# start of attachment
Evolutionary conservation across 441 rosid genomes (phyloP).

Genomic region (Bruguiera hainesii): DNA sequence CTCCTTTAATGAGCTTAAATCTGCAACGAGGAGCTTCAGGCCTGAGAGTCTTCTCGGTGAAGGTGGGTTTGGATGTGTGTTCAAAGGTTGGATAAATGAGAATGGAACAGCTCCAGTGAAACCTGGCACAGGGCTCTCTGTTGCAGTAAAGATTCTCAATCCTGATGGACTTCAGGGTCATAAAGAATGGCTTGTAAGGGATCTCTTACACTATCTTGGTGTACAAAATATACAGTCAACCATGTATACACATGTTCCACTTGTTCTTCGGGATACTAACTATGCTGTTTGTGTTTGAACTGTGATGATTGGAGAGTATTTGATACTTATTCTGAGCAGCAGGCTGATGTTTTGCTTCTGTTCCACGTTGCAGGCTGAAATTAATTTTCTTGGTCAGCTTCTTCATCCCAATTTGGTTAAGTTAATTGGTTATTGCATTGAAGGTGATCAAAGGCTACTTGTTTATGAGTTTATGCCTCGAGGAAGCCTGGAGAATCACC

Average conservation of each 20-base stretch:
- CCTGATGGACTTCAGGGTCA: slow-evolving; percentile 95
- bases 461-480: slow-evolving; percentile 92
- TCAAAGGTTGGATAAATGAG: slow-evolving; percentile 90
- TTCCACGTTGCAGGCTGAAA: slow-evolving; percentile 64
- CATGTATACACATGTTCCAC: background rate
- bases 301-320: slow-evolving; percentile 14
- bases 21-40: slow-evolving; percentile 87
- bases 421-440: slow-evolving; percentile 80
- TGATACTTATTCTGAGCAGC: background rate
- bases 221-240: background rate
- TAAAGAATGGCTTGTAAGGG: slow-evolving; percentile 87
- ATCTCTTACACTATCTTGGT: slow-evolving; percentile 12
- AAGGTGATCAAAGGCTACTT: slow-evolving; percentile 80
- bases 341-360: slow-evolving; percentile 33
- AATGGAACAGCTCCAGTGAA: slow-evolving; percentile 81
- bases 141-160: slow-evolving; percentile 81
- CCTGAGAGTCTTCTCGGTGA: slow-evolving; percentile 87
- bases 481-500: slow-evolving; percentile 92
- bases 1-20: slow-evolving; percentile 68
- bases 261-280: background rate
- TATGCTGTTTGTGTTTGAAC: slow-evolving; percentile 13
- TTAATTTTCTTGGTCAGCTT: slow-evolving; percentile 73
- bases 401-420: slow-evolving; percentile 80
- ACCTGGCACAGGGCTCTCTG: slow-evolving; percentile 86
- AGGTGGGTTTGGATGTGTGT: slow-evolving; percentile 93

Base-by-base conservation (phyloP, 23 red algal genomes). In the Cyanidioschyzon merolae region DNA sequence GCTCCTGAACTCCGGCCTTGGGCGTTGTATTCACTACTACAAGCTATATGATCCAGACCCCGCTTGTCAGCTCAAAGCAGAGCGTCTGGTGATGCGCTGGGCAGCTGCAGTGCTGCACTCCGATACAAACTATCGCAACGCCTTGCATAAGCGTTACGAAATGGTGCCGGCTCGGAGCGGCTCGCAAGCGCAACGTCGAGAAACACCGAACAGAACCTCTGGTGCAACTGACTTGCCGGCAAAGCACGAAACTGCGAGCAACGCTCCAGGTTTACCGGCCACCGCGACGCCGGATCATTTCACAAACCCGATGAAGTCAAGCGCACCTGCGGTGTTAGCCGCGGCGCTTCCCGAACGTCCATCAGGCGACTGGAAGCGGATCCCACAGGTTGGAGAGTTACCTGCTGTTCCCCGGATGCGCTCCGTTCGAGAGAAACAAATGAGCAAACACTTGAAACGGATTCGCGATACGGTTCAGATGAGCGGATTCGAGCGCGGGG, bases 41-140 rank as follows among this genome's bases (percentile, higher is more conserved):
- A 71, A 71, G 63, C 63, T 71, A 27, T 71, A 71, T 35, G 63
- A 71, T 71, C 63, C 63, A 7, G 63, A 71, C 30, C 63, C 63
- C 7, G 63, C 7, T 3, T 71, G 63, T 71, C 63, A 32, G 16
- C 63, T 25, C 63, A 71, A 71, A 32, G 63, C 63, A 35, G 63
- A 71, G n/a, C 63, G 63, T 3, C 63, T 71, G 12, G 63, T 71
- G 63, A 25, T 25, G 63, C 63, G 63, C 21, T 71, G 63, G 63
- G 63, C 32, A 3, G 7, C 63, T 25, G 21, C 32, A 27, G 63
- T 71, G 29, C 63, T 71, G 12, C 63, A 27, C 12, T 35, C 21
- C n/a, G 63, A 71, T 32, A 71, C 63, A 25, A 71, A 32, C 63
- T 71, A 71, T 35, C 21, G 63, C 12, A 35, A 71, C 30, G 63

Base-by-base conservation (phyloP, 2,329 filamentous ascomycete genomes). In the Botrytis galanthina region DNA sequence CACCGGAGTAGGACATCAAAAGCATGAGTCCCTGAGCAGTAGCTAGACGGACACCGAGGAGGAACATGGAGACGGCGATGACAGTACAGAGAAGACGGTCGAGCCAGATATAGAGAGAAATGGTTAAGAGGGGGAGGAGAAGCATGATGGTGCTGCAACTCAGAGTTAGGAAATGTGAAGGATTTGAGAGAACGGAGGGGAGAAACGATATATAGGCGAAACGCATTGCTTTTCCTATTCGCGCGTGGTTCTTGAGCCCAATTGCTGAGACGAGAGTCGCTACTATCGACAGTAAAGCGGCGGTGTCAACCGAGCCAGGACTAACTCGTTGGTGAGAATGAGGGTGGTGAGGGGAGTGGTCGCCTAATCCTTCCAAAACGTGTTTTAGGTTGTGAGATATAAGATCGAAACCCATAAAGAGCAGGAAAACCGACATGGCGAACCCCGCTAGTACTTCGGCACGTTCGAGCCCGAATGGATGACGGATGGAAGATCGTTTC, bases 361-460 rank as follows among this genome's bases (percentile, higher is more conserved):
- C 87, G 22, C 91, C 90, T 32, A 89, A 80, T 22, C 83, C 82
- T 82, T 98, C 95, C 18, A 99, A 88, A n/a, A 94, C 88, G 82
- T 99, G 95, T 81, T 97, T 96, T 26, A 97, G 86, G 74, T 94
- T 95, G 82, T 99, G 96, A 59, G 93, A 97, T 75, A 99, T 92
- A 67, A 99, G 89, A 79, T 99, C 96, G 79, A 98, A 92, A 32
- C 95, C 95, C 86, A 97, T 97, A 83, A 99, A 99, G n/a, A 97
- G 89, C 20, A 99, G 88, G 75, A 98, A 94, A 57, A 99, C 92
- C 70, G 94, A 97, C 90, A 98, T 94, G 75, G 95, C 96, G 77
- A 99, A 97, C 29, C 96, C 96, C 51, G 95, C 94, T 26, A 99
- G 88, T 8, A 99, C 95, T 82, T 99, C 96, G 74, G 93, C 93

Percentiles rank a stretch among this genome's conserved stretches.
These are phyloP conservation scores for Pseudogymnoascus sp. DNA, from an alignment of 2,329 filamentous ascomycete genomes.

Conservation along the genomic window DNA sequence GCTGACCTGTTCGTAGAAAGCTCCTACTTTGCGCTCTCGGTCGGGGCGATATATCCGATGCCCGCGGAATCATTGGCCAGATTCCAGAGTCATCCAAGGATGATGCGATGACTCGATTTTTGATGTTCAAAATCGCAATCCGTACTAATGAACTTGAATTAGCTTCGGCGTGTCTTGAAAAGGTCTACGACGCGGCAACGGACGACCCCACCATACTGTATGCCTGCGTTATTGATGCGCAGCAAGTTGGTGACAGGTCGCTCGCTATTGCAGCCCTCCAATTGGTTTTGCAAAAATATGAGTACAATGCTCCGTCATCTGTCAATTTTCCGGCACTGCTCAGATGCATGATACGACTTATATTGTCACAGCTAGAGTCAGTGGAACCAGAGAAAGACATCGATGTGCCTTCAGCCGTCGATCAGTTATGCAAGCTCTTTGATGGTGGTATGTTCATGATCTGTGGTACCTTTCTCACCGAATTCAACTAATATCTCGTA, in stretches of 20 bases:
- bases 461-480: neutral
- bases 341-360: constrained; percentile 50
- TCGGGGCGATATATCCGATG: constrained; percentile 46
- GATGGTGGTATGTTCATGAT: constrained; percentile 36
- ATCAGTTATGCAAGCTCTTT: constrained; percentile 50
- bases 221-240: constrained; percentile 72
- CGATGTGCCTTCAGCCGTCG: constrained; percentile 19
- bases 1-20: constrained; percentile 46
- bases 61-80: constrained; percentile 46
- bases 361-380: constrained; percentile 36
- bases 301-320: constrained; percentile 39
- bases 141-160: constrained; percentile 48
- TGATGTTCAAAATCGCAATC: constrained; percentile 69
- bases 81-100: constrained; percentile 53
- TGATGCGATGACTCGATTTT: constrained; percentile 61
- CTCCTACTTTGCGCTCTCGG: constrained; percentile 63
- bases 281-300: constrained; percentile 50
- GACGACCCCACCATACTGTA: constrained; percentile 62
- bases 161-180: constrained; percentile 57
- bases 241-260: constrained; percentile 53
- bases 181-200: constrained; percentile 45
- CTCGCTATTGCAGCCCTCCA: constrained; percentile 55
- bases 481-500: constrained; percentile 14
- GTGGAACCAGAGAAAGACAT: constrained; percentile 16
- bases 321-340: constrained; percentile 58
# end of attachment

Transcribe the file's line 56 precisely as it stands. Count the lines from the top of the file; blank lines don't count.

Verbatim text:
- TCGGGGCGATATATCCGATG: constrained; percentile 46